Early techniques making gears by hand filling/cutting

Discussion in 'Horological Tools' started by Adam Zimmerman, Dec 28, 2010.

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  1. Adam Zimmerman

    Adam Zimmerman Registered User

    Jan 3, 2010
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    Own a Highway Advertising Company
    Brechin, Ontario, Canada
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    I am looking for information on how watchmakers would have made gears such as a crown wheel or escape wheels, in the early days of watch making. Does anyone have any info on techniques such as cutting, profilling with files/jigs etc?

    I am mostly interested in how a watchmaker would have made the nesessary gears/pinions, prior to a topping machine or fusse cutting machine, what simple files were used, how did the watchmaker cut blanks, how did they profile the gear teeth?

    Any books or leads on websites would be greatly appreciated.
    All the best
    Adam Zimmerman
     
  2. bambuko

    bambuko Registered User

    Feb 8, 2007
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    "Wheel And Pinion Cutting In Horology"
    A historical and practical guide, by J Malcolm Wild FBHI
    ISBN 1 86126 245 0

    Cannot recommend it highly enough - excellent book!

    Chris
     
  3. Smudgy

    Smudgy Registered User
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    May 20, 2003
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    I think Wild's book covers more recent wheel and pinion forming than you are looking for. Try browsing Google Books and/or Project Gutenberg.
     
  4. Jerry Kieffer

    Jerry Kieffer Registered User
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    May 31, 2005
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    Adam
    I don`t think you are going to find much on what you are looking for.
    While there are of course exceptions, for the most part individuals specialized in making one or two parts as a lifes work. These parts were then collected by another individual who specialized in assembling them into a working movement. As such, most techniques were not shared beyond families to protect ones lively hood.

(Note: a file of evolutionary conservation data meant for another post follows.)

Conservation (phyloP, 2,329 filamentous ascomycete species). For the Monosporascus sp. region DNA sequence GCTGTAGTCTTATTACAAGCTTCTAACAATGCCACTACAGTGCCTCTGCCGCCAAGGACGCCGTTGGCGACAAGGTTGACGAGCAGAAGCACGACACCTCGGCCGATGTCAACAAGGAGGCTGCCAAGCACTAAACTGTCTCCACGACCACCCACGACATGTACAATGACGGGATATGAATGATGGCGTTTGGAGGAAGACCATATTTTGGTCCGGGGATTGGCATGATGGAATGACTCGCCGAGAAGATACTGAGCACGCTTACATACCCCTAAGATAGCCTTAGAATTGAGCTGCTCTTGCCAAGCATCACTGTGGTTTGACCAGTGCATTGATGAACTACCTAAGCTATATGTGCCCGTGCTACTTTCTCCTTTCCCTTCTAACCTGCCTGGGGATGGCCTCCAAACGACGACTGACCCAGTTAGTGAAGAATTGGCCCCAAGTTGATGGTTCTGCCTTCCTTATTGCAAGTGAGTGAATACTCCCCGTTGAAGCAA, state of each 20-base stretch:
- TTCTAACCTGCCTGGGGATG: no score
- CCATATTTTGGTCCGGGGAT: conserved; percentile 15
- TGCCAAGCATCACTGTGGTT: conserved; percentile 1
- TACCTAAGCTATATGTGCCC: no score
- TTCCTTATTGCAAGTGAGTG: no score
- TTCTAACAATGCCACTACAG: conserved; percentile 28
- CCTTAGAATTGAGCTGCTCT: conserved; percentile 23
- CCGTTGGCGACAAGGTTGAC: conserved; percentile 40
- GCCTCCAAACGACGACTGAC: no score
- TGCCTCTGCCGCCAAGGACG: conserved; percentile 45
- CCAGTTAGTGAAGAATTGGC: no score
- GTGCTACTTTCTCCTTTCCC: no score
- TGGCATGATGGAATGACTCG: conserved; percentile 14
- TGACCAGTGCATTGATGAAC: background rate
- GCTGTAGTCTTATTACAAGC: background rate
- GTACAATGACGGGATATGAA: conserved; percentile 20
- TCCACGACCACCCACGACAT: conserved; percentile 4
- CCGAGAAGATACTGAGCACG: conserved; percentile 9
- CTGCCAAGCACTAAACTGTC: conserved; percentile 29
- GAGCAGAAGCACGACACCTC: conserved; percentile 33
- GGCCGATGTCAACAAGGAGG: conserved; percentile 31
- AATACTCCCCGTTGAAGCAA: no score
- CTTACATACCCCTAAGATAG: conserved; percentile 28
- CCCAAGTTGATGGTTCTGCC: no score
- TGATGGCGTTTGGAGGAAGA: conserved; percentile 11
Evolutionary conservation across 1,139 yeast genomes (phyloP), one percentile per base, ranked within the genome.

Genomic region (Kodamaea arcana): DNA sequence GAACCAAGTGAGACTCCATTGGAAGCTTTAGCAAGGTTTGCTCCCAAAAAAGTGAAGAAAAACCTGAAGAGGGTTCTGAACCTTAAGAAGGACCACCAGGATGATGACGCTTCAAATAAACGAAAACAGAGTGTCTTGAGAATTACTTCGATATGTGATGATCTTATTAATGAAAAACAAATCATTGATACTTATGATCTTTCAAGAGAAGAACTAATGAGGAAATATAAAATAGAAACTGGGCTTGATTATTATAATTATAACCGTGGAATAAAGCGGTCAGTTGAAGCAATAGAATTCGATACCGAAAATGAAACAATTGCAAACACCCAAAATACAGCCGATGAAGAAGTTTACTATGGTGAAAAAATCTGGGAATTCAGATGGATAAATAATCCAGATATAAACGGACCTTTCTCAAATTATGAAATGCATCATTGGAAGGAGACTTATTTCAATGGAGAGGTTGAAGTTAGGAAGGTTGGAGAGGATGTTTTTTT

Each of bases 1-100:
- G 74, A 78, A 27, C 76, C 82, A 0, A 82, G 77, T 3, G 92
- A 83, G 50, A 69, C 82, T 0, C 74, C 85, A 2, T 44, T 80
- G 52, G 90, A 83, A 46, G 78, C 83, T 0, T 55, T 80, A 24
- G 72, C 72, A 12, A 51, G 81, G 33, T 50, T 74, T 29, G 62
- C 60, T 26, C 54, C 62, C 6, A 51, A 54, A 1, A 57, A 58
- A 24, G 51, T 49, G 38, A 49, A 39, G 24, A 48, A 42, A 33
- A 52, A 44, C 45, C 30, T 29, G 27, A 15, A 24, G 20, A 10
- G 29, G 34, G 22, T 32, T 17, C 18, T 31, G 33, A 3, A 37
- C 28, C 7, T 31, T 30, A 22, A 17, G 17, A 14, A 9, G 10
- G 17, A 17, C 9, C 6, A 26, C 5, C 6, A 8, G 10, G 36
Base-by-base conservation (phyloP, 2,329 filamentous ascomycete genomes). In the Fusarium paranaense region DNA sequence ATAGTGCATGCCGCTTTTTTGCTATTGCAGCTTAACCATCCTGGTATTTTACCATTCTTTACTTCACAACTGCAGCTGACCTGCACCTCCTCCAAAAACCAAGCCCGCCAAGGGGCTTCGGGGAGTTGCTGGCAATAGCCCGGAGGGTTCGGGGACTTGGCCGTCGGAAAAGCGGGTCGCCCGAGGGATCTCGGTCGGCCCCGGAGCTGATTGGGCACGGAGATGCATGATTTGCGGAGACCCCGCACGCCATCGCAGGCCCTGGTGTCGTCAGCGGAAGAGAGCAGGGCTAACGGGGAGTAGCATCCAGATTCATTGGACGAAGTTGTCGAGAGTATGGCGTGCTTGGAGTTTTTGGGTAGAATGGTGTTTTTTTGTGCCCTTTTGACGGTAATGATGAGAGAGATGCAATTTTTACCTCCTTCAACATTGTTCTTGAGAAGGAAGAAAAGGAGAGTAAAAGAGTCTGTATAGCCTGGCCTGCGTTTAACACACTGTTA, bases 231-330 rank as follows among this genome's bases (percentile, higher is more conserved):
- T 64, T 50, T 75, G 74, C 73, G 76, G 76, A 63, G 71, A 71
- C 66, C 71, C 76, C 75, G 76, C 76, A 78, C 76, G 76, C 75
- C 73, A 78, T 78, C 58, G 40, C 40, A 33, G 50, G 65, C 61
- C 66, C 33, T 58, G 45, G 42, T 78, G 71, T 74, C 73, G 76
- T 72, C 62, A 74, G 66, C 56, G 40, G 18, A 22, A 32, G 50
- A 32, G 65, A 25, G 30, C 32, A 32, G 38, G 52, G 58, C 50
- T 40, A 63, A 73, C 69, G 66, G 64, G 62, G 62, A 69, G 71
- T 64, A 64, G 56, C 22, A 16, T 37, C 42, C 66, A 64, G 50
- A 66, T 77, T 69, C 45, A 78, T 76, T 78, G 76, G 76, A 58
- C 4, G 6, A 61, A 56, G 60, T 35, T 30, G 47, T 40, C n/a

As I understand, the most protected technique was the making of Fusee movement covers. I have seen references stating that the technique is still unknown.
    It has also been stated in some places that children made fusee chain because of small fingers and good eye sight.

    At any rate I suspect that techniques would be two numerous to describe other than give general ideas. Each individual would have had their own way of doing things that fit their natural skills. I suspect that after making the same part for 20 years you could almost do it perfectly free hand after making a simple file. It has been stated that the woman who painted watch dials were so good after many years of doing it, that it was done free hand without a template. Close inspection under a microscope indicates that.

    During the time of hand made watch movements, it has been said that labor was very very cheap and material was very expensive. It is not difficult to figure out a very simple jig to make a particular wheel or pinion if time is not an issue.
    If you reason out in your own mind how you may do this under these conditions, its probably close to how someone similar to your own natural skills would have done it.

    I have not seen any publication dedicated to this subject in depth. All of my info has come from bits and pieces here and there.

    Jerry Kieffer
     
  5. motormaker

    motormaker Registered User

    Apr 5, 2010
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    Tucson, AZ
    Adam;
    See pages 94-97 of The Clock Repair's Handbook by Laurie Penman.
    Jim
     
  6. StephanG

    StephanG Registered User

    Jun 24, 2007
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    My friends Father was a clock maker and sometimes had to repair wheels with missing or broken teeth.
    He had no machinery suitable for making gear teeth so he proceeded thus.
    First he would select a part of the wheel that was good or part of a matching spare wheel if he had one.
    Next he would cut a couple of strips of thin gauge plate.
    These would then be trimmed to match the curve of the wheel.
    Each was then clamped in place and the profile of the teeth carefully filled into it.
    Once he had a pair they would be hardened.
    He could now repair the wheel either by brazing or putting in pegs.
    The repair was cleaned up to the correct thickness and profile.
    He would then clamp the 2 bits of gauge plate either side of the repair and match up to the existing teeth.
    He could then carefully file the repair to the correct shape.
    As best as I can remember that is the description he offered about how he fixed damaged gear wheels.
    I know not how small he went or if there was a limit on how many teeth you could do.
     
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